Several Judicial positions are up for election on August 4th, 2022. A brief questionnaire was sent out to all candidates for them to complete so people can learn more before heading out the polls. All judicial candidates for whom we could locate contact information were provided the same three questions and asked to respond with no more than 100 words per question by July 22, 2022. Those who did not return their responses by the deadline are marked as “No Response.” View their responses here and keep reading to learn more about the JSA’s Judicial Platform!

Justice & Safety Alliance Judicial Platform
Shelby County needs judges who are equitable, ethical, transparent, accountable, and who recognize the harms of over-incarceration. Our community is in the midst of an incarceration crisis, and we cannot punish or incarcerate our way out of systemic inequality. Instead, our local judges should be leaders in reform efforts that make Shelby County safer by redirecting resources to alternatives to incarceration, including diversion, treatment, and supportive housing. By pledging to adopt the following policies, our judges can act to keep all our residents safe.

Pretrial Release and Bail

  • Recognizing that money bail is a major driver of incarceration, and discriminatory against people with fewer financial means, commit to a default presumption of recognizance release in all cases without statutory conditions requirements.
  • Hold open, fair, contested hearings at which conditions of release are considered, imposing only the least restrictive conditions necessary to assure the individual’s future court appearance.
  • Hold the government to its burden to justify impositions on pretrial liberty, including any amount of bail or conditions beyond recognizance release.
  • Only impose bail or other conditions orders in amounts that the individual can afford.
  • Impose unaffordable bail only in rare circumstances, in which clear and convincing evidence shows that nothing short of pretrial detention will reasonably assure the safety of the public or prevent willful flight. 
  • Embrace a goal of at least a 90% pretrial release rate across all cases.
  • Regularly review bail decisions to ensure people are not incarcerated solely due to their inability to pay unless their detention is rigorously justified by findings and law.

Pretrial Services 

  • Ensure that any conditions imposed on a person’s pretrial release are the least restrictive necessary, and tailored to their individual case (i.e. no blanket conditions such as drug testing, unless required by statute).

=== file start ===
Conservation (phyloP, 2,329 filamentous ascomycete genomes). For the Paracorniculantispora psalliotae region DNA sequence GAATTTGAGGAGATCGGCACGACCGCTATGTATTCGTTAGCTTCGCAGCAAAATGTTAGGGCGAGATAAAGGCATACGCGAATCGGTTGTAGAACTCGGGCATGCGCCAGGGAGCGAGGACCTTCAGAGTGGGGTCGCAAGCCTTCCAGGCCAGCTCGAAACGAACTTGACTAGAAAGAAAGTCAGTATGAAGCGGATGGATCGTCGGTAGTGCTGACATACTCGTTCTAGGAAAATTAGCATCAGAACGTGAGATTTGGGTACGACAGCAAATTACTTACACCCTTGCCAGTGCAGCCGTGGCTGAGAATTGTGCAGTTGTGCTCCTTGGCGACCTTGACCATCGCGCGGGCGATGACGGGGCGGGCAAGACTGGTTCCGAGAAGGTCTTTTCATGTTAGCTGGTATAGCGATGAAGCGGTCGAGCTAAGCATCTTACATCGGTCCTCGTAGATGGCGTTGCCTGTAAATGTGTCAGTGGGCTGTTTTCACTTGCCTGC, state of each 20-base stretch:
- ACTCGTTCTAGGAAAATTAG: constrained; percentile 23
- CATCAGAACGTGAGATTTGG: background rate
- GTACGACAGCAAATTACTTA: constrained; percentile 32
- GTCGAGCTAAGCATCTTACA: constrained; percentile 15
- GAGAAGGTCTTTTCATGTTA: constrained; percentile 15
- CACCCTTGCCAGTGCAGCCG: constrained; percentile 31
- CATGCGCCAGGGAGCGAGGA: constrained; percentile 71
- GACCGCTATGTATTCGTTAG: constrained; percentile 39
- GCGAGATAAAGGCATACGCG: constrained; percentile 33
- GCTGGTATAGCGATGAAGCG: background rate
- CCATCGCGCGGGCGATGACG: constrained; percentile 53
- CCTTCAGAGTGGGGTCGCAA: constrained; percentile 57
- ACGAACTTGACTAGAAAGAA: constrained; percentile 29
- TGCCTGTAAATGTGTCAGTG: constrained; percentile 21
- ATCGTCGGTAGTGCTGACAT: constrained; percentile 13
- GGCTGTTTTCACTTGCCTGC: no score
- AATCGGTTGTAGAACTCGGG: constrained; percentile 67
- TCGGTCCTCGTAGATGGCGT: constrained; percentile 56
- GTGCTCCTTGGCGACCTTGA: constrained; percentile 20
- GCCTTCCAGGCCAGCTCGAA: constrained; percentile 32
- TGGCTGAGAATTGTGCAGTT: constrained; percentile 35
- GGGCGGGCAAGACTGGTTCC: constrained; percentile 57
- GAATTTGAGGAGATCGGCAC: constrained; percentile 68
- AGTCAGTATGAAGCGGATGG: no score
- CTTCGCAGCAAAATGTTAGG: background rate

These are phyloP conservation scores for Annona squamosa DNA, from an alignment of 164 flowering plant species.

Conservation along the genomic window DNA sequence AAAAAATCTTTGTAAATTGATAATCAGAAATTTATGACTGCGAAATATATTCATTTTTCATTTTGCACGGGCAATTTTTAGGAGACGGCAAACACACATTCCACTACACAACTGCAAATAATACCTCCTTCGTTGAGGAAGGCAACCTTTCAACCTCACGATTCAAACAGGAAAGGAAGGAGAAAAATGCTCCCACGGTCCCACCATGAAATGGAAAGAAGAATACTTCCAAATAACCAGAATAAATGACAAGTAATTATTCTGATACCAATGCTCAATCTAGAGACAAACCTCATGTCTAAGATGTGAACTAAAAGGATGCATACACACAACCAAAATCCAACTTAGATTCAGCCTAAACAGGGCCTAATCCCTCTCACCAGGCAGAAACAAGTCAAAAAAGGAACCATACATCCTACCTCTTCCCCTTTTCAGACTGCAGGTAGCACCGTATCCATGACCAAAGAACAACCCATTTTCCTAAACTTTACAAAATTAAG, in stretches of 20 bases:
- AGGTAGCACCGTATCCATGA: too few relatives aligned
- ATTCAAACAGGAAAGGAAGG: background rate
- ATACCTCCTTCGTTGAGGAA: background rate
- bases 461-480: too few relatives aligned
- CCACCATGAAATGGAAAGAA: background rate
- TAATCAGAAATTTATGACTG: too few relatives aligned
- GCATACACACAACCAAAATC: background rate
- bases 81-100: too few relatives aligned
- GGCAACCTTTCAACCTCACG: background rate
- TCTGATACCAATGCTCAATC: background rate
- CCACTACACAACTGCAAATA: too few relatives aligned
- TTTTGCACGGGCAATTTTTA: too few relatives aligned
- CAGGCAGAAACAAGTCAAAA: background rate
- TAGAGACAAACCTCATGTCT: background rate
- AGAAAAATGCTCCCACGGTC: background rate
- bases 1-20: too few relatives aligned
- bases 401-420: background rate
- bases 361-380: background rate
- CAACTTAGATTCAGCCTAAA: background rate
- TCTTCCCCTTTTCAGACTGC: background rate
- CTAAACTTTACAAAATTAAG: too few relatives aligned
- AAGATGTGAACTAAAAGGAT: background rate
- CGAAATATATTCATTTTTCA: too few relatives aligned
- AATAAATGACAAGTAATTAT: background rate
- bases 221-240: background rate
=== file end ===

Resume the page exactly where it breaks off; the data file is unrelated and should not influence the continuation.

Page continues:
• Work closely with pretrial services to set people up for success on release, identifying supports rather than punishments


    • Commit to taking a person’s individual circumstances (e.g., mental and physical health, past trauma, socio-economic status) into account when deciding any criminal sentence. 
    • Commit to imposing non-carceral sentences in as many cases as possible, particularly non-violent cases, misdemeanors, and first convictions.
    • Use discretion to sentence individuals to probation instead of prison as much as possible. 
    • Consider supports and tools that an individual will need in order to reintegrate back into the community at the conclusion of their sentence. Support efforts to incorporate skills training and other educational programs in jails and prisons.
    • Commit to not punishing individuals for exercising their right to trial, by maintaining consistency in sentencing across similarly-situated persons who take plea offers and who go to trial. 
    • Reject plea deals where there is reason to believe the individual has been pressured or coerced by unnecessary pretrial incarceration to accept an offer, and instead order their pretrial release so they can properly consider their legal defenses and options.
    • Decline to impose the death penalty.

Racial Disparities

  • Review your own pretrial, motions, and sentencing determinations every six months disaggregated by race.
  • Interrogate law enforcement testimony that you believe to be affected by implicit or explicit racial bias.
  • Seek out education on implicit bias, and share resources with fellow judicial officers.

Law Enforcement Misconduct

  • Hold prosecutors accountable for withholding Brady material (i.e. evidence that may suggest a person charged with a crime is not guilty), including through sanctions.
  • Explicitly discredit law enforcement witnesses who are found to have presented false testimony or evidence in court. Exercise discretion to strike testimony that is deemed to be untrue or misleading. 
  • Invite and carefully adjudicate motions to suppress in cases where law enforcement obtained evidence through unconstitutional means.


  • Encourage meaningful probable cause review prior to issuing search warrants.
  • Issue probation violation warrants as a summons or a non-booking citation in cases involving technical violations or non-violent conduct. 

Courtroom Attendance

  • Commit to holding court on a daily or near-daily basis to ensure access to justice for all.
  • Be available to perform their duties during normal business hours, and identify a substitute judicial officer if unable to hear cases for a given day. 
  • Commit to holding all sessions of court in an accessible public forum, with recording and live streaming available.
  • Expand virtual attendance options for both people in and out of custody to attend court.